Please use this identifier to cite or link to this item: https://hdl.handle.net/10356/154404
Title: Microtissue-encapsulating devices for hypoxia reduction of cellular therapeutics in diabetes treatment
Authors: Chen, Yang
Keywords: Engineering::Bioengineering
Issue Date: 2021
Publisher: Nanyang Technological University
Source: Chen, Y. (2021). Microtissue-encapsulating devices for hypoxia reduction of cellular therapeutics in diabetes treatment. Doctoral thesis, Nanyang Technological University, Singapore. https://hdl.handle.net/10356/154404
Project: 2020 NTUitive gap fund 04MNP001925C110OOE01
2018 MOE Academic Tier 1 Grant 04MNP000331C110MAC01
2016 NTU Start-up Grant M4081759
Abstract: Transplantation of encapsulated islets devoid of immunosuppressants is a potential approach to revive euglycemia in insulin-dependent diabetic patients. However, poor cellular viability impedes the translation of this approach into a clinical treatment due to low oxygen tension at the transplantation site devoid of vasculature. This thesis aims to resolve this issue by designing islet-like microtissues with non-spherical geometries to investigate the role of microtissue geometry in cellular survival and incorporating optimal microtissues in the microtissue-encapsulating devices to prevent rejection from host immune system. First, islet-like microtissues with varying geometries such as toroid, rod and spheroid were designed and fabricated using micromolded non-adhesive hydrogels where monodispersed rat insulinoma β cells assembled into microtissues. We quantitatively demonstrated that with the same volume, microtissues with toroidal geometry had improved cellular survival than microtissues with rod and spheroid geometries. At an equivalent extent of cellular viability, microtissues with toroidal geometry enabled efficacious packing larger group of cells into individual microtissue than microtissues with rod and spheroid geometry. Furthermore, toroid microtissues retained the typical glucose-dependent insulin-secreting function of rat insulinoma β cells. In addition, macroencapsulated toroid microtissues in alginate hydrogel preserved both geometrical and structural integrity. Macrodevices for cell encapsulation have gained increasing attention due to its ease of retrievability and higher loading capacity of therapeutic cells. Next we developed a novel waffle-inspired hydrogel-based macrodevice that enabled both in situ and ex situ encapsulation of spheroidal microtissues in a homogeneous distribution to minimize microtissue aggregation. We optimized device design parameters to maximize homogeneous distribution of encapsulated microtissues in the device. Furthermore, encapsulated microtissues in a homogeneous distribution preserved high cellular viability and glucose-responsive insulin-secreting function. Lastly, we applied this novel waffle-inspired hydrogel-based macrodevice to in situ encapsulate toroid in a homogeneous distribution and investigated the effect of microtissue geometry and distribution on cellular survival and hypoxia. We optimized microwell side length, peg diameter and number of cells seeded per hydrogel template to facilitate formation of toroid microtissues. Microtissues in toroidal geometry retained geometrical, structural integrity and homogeneous distribution following encapsulation in the macrodevice. Confocal microscopy analysis showed that toroid microtissues encapsulated in the macrodevice had decreased cellular hypoxia compared with spheroid microtissues encapsulated in the macrodevice. In addition, encapsulated toroid microtissues in the macrodevice also maintained glucose-responsive insulin-secreting behavior. Overall, the results of this thesis showed that the adoption of toroidal geometry in the design of therapeutical microtissues probably enhances cell survival of cellular grafts. Furthermore, the development of in situ toroid-encapsulating waffle-inspired hydrogel-based macrodevice may offer a new potential strategy to accelerate the clinical translation of cell-based therapy towards cure for insulin-dependent diabetes.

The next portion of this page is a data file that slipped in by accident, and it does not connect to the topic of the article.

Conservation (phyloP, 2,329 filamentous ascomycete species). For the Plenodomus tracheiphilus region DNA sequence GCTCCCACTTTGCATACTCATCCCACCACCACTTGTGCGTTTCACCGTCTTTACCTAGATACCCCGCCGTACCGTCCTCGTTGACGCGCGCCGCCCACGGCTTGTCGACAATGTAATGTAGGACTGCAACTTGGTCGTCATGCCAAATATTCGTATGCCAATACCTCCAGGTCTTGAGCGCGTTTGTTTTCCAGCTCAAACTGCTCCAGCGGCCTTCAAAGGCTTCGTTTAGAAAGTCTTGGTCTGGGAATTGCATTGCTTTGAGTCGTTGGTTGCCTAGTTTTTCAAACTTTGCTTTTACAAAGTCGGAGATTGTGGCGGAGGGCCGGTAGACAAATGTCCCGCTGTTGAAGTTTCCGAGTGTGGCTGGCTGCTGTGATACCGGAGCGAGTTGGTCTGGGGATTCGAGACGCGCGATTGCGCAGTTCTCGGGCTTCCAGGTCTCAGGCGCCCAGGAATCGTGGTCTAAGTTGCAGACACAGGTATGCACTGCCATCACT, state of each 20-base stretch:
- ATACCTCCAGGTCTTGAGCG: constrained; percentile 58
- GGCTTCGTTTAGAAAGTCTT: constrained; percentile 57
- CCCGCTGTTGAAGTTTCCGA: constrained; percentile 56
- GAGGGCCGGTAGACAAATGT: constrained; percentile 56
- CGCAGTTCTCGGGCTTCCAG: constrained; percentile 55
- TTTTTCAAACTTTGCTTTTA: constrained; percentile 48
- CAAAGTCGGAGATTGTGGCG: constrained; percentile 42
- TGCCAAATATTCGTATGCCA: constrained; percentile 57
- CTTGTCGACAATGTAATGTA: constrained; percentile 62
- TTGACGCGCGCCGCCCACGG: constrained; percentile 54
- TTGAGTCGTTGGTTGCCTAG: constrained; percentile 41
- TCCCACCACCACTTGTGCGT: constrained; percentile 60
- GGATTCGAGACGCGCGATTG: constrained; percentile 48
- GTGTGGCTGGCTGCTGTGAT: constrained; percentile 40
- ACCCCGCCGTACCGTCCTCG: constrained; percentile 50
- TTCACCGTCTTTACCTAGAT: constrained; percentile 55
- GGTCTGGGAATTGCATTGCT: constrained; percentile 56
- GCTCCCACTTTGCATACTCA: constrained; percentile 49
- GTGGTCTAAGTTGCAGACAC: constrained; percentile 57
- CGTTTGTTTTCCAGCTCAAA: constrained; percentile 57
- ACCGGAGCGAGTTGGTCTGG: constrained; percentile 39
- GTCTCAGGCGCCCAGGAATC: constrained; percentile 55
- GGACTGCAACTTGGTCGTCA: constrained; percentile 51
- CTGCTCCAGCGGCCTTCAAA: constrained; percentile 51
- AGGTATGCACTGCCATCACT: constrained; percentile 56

URI: https://hdl.handle.net/10356/154404
DOI: 10.32657/10356/154404
Rights: This work is licensed under a Creative Commons Attribution-NonCommercial 4.0 International License (CC BY-NC 4.0).
Fulltext Permission: embargo_20231221
Fulltext Availability: With Fulltext
Appears in Collections:SCBE Theses

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Chen Yang_G1600735K_ Thesis submission.pdf
  Until 2023-12-21
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